Snorkeling Isla Espiritu Santo

Mike Vos
Mike Vos
Oct 28, 2017 · 2 min read

There is something thrilling about the unknown. In actual fact, not knowing is the essence of romance. Maybe that is why we picked a spot to jump off into the sparkling green water that encompassed Isla Espiritu Santo. There was not another soul in sight, and we were in one of Baja California’s most stunning snorkeling locations.

Jumping off the boat, snorkling gear intact, my mother took my lead and followed me around the small rock outcropping that we had chosen to explore. Our eyes were met by numerous Finescale triggerfish, Green Morey eels, their snake-like bodies slithering through cracks and crevices, beds of Pearl oysters, and vibrantly colored Wrasses.

I spotted a group of Red starfish and pointed them out to my snorkling companion. I knew that she would be excited to see them, as she has decorated her home with desiccated starfish throughout her life. We held our breath and dove down to take a closer look. She looked at me, and I could see her eyes smiling through her mask.

Returning to the boat, we took a breather and talked about where to venture to next. We had heard about the many uninhabited coves that were strewn about the island, so we asked our captain to lead us to one.

Rounding a corner in our 26 foot Pursuit boat, the Maria Teresa, we were delighted to see a spectacular uninhabited white sand beach nestled between two dramatic cliffs. To our right, there was a magnificent recreation of a pirate ship anchored in the cove, inhabited by tourists with kayaks, and, I imagine, snorkeling and dive gear. I was momentarily transferred back to a time when fortune-seeking hunters plundered this island for the bounty of it’s oysters. The gigantic pearl that still adorns the Queen of England’s crown actually comes from this region.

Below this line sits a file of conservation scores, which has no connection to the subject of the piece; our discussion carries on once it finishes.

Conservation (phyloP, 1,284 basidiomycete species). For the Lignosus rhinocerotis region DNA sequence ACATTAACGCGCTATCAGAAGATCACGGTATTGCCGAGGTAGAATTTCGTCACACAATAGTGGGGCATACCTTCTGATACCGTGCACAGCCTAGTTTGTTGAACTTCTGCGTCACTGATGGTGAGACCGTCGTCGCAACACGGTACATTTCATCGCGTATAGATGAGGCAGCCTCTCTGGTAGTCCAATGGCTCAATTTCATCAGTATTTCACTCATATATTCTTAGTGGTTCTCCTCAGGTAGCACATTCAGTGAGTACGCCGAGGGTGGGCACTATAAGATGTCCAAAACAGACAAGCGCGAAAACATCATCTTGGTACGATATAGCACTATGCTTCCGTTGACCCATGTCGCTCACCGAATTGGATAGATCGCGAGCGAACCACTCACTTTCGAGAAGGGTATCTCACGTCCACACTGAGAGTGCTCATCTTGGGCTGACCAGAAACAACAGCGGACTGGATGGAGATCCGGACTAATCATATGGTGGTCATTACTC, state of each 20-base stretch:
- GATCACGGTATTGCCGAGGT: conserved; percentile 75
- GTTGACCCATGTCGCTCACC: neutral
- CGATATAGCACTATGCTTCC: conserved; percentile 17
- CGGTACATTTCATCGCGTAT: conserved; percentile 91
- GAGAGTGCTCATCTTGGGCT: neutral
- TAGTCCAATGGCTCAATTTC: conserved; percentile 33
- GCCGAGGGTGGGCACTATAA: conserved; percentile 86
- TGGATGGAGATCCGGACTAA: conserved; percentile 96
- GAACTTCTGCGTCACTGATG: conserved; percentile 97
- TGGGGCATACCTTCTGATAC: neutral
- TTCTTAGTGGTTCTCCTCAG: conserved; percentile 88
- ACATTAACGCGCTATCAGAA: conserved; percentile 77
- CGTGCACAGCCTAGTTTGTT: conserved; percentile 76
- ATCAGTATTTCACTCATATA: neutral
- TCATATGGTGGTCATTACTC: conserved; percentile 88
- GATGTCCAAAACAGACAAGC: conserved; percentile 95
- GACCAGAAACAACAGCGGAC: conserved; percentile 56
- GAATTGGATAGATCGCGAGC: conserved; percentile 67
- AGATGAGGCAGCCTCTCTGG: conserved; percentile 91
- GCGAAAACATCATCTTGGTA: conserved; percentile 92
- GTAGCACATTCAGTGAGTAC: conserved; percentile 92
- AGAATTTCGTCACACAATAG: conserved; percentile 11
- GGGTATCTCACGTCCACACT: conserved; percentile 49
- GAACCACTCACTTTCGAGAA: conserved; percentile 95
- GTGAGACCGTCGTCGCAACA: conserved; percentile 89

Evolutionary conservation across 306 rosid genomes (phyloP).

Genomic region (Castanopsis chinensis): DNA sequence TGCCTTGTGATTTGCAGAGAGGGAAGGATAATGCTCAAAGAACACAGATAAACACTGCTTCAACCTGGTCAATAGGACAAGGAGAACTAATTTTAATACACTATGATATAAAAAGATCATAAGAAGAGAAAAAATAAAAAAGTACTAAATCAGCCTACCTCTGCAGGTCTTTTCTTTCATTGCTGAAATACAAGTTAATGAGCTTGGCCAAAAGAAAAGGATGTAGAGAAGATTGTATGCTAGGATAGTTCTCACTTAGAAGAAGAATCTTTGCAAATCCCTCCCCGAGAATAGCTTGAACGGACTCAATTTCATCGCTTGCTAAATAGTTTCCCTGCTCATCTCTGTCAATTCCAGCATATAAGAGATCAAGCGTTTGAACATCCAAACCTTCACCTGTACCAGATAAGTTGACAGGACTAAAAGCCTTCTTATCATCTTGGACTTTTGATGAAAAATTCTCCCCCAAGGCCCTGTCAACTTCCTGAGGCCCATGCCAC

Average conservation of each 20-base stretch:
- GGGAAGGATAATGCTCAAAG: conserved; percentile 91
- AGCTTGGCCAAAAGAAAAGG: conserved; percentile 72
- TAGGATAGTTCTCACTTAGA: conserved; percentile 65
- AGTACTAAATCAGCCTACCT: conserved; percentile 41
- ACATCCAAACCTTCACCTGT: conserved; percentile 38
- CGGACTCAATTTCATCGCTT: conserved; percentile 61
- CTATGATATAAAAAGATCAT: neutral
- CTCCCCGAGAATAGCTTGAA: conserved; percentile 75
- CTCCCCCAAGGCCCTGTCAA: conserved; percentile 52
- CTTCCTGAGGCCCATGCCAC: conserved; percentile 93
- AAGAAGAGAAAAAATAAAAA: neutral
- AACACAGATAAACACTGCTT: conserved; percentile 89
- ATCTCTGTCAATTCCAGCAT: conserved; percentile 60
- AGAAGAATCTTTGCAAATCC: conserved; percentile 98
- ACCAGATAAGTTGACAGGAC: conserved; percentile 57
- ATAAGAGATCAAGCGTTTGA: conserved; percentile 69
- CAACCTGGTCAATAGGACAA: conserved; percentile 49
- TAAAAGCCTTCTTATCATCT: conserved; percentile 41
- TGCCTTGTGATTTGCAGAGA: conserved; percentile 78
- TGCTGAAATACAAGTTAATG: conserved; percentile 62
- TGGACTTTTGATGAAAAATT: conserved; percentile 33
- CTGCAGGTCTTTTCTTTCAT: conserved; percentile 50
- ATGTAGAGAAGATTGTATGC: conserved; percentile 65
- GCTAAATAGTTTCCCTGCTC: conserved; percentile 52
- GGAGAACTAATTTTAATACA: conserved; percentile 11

Moving on, we decided to check out what the more tourist-laden sites on the island had to offer. It was time to visit the Sea Lion colony.

Diving off of the boat back into the Sea of Cortez, we were almost immediately approached by a juvenile Sea Lion. In a display of territoriality, the animal got a little too close to my mother, giving her a scare. For the most part, though, these mammals were used to the frequent stops made by boatloads of curious humans, and they have grown accustomed to our presence.

Returning to the boat, we discussed what we had seen with the captain. We made our way back to the harbor in La Paz refreshed and rejuvenated by mother nature.

Mike Vos

Written by

Mike Vos

I have been a freelance writer, front-end web developer, and photographer since 2002. My areas of interest include free-diving, travel, surfing, and music.

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